Tennessee won’t expand its Medicaid program under a provision of the Affordable Care Act, if Sen. Todd Gardenhire has anything to do with it.
Gardenhire, who was elected to his first term representing Senate District 10 last November, is a co-sponsor of a bill that would prohibit the expansion of TennCare, the state’s Medicaid program-before Gov. Bill Haslam will even have a chance to announce his position on the matter.
The proposal, introduced by 31st District Sen. Brian Kelsey, already has 16 co-sponsors, leaving it one shy of the total needed to clear the Senate.
A House companion bill has 15 co-sponsors, according to a Knoxville News Sentinel report.
By opting to expand TennCare rolls to include Tennesseans at 138 percent of poverty, the federal government would pay 100 percent of expansion costs for the first three years. After that, the funding would reduce to 90 percent.
In an interview with Nooga.com Monday, Gardenhire said he thought it would be best to bar Tennessee from aligning with the option provided by the health law because he feared federal administrators may change the funding structure years down the road, potentially leaving Tennesseans with the threat of higher taxes.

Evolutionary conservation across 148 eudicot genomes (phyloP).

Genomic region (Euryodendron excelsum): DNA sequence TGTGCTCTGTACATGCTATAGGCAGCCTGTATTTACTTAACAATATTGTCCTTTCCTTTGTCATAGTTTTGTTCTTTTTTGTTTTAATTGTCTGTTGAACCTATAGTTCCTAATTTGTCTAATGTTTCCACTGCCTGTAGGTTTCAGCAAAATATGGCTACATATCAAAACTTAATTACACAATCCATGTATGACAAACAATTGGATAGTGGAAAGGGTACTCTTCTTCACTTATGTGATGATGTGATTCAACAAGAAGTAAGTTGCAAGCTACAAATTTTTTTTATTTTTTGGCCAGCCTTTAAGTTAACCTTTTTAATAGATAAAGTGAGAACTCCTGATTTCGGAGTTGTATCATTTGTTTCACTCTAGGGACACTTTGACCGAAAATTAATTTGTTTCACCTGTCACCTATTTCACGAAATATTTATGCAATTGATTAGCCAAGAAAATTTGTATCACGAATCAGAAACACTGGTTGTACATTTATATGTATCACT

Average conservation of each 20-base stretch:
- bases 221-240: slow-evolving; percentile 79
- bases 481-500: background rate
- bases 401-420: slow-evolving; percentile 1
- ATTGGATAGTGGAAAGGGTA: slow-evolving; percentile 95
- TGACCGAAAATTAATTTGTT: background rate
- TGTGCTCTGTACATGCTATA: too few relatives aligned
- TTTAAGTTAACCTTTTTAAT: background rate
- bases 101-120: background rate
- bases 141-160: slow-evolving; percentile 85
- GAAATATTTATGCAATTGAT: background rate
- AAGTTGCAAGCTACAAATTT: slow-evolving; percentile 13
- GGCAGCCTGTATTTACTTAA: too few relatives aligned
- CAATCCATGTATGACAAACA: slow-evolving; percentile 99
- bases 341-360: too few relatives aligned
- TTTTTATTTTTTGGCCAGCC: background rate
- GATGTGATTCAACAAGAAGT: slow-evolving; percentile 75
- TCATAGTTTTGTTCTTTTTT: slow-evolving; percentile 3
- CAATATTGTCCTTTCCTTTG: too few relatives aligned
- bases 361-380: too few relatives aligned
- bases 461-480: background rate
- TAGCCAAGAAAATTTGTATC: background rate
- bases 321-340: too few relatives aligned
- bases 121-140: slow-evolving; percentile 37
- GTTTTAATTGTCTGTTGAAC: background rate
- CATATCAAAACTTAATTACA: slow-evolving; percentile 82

“We’ve seen nothing in the past that indicates the federal government is able to keep their promise in upholding these costs down the road,” Gardenhire said. “It’s a terribly expensive program, and while well-meaning, it could take money from other services we need to fund here in Tennessee.”
The senator said he had not looked into any effects that not expanding TennCare could have to state hospitals, particularly in rural areas. In his State of the State address last week, Gov. Bill Haslam said he was sympathetic to hospitals that might struggle without an expansion being implemented.
“Most of us in this room don’t like the Affordable Care Act, but the decision to expand Medicaid isn’t as basic as saying, ‘No Obamacare, no expansion,” Haslam said.
Sen. Bo Watson, who represents Senate District 11, said that although he did not favor the idea of expanding Medicaid, he was waiting on further information from state agencies before making a decision on whether to support a proposal.
“At present time, I don’t support expanding Medicaid under the Affordable Care Act,” Watson said in a phone interview. “However, I’m waiting for additional information from the administration and TennCare regarding what the implications are of expanding or not expanding.”
Regardless of what the lawmakers’ positions may be, legislative action on the issue may not be likely in this year’s session. Lt. Gov. Ron Ramsey, who is also Senate speaker, has said a vote on the measure is unlikely for this session because of Haslam’s request to study the issue.